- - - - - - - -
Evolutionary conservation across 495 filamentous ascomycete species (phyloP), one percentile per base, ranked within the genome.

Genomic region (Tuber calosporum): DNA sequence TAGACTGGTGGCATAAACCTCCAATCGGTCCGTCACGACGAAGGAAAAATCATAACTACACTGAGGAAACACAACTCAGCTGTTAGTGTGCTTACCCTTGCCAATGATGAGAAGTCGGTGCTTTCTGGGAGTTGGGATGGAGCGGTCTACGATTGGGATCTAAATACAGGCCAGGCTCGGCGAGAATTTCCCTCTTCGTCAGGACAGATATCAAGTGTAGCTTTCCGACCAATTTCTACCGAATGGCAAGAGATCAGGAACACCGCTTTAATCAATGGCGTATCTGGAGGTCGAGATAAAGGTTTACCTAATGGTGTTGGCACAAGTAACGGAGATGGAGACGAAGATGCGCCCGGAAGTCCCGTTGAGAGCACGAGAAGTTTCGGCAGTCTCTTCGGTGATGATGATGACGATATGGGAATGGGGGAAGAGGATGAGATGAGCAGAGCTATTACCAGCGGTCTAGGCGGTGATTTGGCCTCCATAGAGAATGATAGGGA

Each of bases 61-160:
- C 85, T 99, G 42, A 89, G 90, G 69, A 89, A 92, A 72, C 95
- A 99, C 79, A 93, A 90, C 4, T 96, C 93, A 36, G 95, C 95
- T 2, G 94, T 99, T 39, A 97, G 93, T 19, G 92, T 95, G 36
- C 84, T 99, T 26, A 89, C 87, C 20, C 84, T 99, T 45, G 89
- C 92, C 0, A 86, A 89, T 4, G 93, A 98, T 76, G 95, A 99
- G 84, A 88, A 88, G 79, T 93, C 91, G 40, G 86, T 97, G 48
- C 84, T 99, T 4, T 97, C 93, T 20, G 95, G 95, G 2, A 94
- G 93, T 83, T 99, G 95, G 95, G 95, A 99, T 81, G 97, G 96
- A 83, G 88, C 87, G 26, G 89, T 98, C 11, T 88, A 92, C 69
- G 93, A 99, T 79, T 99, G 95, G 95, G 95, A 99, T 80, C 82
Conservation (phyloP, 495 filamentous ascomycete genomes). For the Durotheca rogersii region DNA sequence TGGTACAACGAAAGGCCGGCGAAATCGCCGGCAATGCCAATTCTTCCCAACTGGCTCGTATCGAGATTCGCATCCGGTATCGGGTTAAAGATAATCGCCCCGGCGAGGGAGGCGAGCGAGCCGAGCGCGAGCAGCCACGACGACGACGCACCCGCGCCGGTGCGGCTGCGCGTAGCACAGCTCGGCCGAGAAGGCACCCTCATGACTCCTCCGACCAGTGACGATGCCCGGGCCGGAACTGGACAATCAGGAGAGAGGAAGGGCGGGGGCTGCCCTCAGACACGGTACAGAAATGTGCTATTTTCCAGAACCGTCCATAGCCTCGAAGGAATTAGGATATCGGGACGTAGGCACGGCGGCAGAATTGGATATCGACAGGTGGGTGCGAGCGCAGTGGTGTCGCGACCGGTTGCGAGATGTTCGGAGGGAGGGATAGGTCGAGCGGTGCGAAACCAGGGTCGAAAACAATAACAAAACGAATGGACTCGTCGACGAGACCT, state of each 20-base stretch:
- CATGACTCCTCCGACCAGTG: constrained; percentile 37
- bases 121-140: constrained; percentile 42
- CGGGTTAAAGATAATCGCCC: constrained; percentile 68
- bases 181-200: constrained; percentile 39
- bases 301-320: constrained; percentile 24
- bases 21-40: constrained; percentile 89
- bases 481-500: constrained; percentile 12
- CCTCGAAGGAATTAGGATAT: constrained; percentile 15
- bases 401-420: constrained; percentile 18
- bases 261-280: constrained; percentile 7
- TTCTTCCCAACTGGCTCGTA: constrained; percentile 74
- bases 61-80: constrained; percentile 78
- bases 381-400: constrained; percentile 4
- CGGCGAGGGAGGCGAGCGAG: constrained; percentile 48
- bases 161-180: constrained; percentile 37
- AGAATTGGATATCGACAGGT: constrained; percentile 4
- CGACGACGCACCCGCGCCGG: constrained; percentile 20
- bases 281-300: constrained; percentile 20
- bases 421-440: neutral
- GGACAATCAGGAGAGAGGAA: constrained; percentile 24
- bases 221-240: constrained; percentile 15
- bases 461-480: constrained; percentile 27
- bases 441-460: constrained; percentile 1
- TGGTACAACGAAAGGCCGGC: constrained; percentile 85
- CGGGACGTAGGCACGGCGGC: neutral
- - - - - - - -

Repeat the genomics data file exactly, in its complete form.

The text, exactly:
Evolutionary conservation across 495 filamentous ascomycete species (phyloP), one percentile per base, ranked within the genome.

Genomic region (Tuber calosporum): DNA sequence TAGACTGGTGGCATAAACCTCCAATCGGTCCGTCACGACGAAGGAAAAATCATAACTACACTGAGGAAACACAACTCAGCTGTTAGTGTGCTTACCCTTGCCAATGATGAGAAGTCGGTGCTTTCTGGGAGTTGGGATGGAGCGGTCTACGATTGGGATCTAAATACAGGCCAGGCTCGGCGAGAATTTCCCTCTTCGTCAGGACAGATATCAAGTGTAGCTTTCCGACCAATTTCTACCGAATGGCAAGAGATCAGGAACACCGCTTTAATCAATGGCGTATCTGGAGGTCGAGATAAAGGTTTACCTAATGGTGTTGGCACAAGTAACGGAGATGGAGACGAAGATGCGCCCGGAAGTCCCGTTGAGAGCACGAGAAGTTTCGGCAGTCTCTTCGGTGATGATGATGACGATATGGGAATGGGGGAAGAGGATGAGATGAGCAGAGCTATTACCAGCGGTCTAGGCGGTGATTTGGCCTCCATAGAGAATGATAGGGA

Each of bases 61-160:
- C 85, T 99, G 42, A 89, G 90, G 69, A 89, A 92, A 72, C 95
- A 99, C 79, A 93, A 90, C 4, T 96, C 93, A 36, G 95, C 95
- T 2, G 94, T 99, T 39, A 97, G 93, T 19, G 92, T 95, G 36
- C 84, T 99, T 26, A 89, C 87, C 20, C 84, T 99, T 45, G 89
- C 92, C 0, A 86, A 89, T 4, G 93, A 98, T 76, G 95, A 99
- G 84, A 88, A 88, G 79, T 93, C 91, G 40, G 86, T 97, G 48
- C 84, T 99, T 4, T 97, C 93, T 20, G 95, G 95, G 2, A 94
- G 93, T 83, T 99, G 95, G 95, G 95, A 99, T 81, G 97, G 96
- A 83, G 88, C 87, G 26, G 89, T 98, C 11, T 88, A 92, C 69
- G 93, A 99, T 79, T 99, G 95, G 95, G 95, A 99, T 80, C 82
Conservation (phyloP, 495 filamentous ascomycete genomes). For the Durotheca rogersii region DNA sequence TGGTACAACGAAAGGCCGGCGAAATCGCCGGCAATGCCAATTCTTCCCAACTGGCTCGTATCGAGATTCGCATCCGGTATCGGGTTAAAGATAATCGCCCCGGCGAGGGAGGCGAGCGAGCCGAGCGCGAGCAGCCACGACGACGACGCACCCGCGCCGGTGCGGCTGCGCGTAGCACAGCTCGGCCGAGAAGGCACCCTCATGACTCCTCCGACCAGTGACGATGCCCGGGCCGGAACTGGACAATCAGGAGAGAGGAAGGGCGGGGGCTGCCCTCAGACACGGTACAGAAATGTGCTATTTTCCAGAACCGTCCATAGCCTCGAAGGAATTAGGATATCGGGACGTAGGCACGGCGGCAGAATTGGATATCGACAGGTGGGTGCGAGCGCAGTGGTGTCGCGACCGGTTGCGAGATGTTCGGAGGGAGGGATAGGTCGAGCGGTGCGAAACCAGGGTCGAAAACAATAACAAAACGAATGGACTCGTCGACGAGACCT, state of each 20-base stretch:
- CATGACTCCTCCGACCAGTG: constrained; percentile 37
- bases 121-140: constrained; percentile 42
- CGGGTTAAAGATAATCGCCC: constrained; percentile 68
- bases 181-200: constrained; percentile 39
- bases 301-320: constrained; percentile 24
- bases 21-40: constrained; percentile 89
- bases 481-500: constrained; percentile 12
- CCTCGAAGGAATTAGGATAT: constrained; percentile 15
- bases 401-420: constrained; percentile 18
- bases 261-280: constrained; percentile 7
- TTCTTCCCAACTGGCTCGTA: constrained; percentile 74
- bases 61-80: constrained; percentile 78
- bases 381-400: constrained; percentile 4
- CGGCGAGGGAGGCGAGCGAG: constrained; percentile 48
- bases 161-180: constrained; percentile 37
- AGAATTGGATATCGACAGGT: constrained; percentile 4
- CGACGACGCACCCGCGCCGG: constrained; percentile 20
- bases 281-300: constrained; percentile 20
- bases 421-440: neutral
- GGACAATCAGGAGAGAGGAA: constrained; percentile 24
- bases 221-240: constrained; percentile 15
- bases 461-480: constrained; percentile 27
- bases 441-460: constrained; percentile 1
- TGGTACAACGAAAGGCCGGC: constrained; percentile 85
- CGGGACGTAGGCACGGCGGC: neutral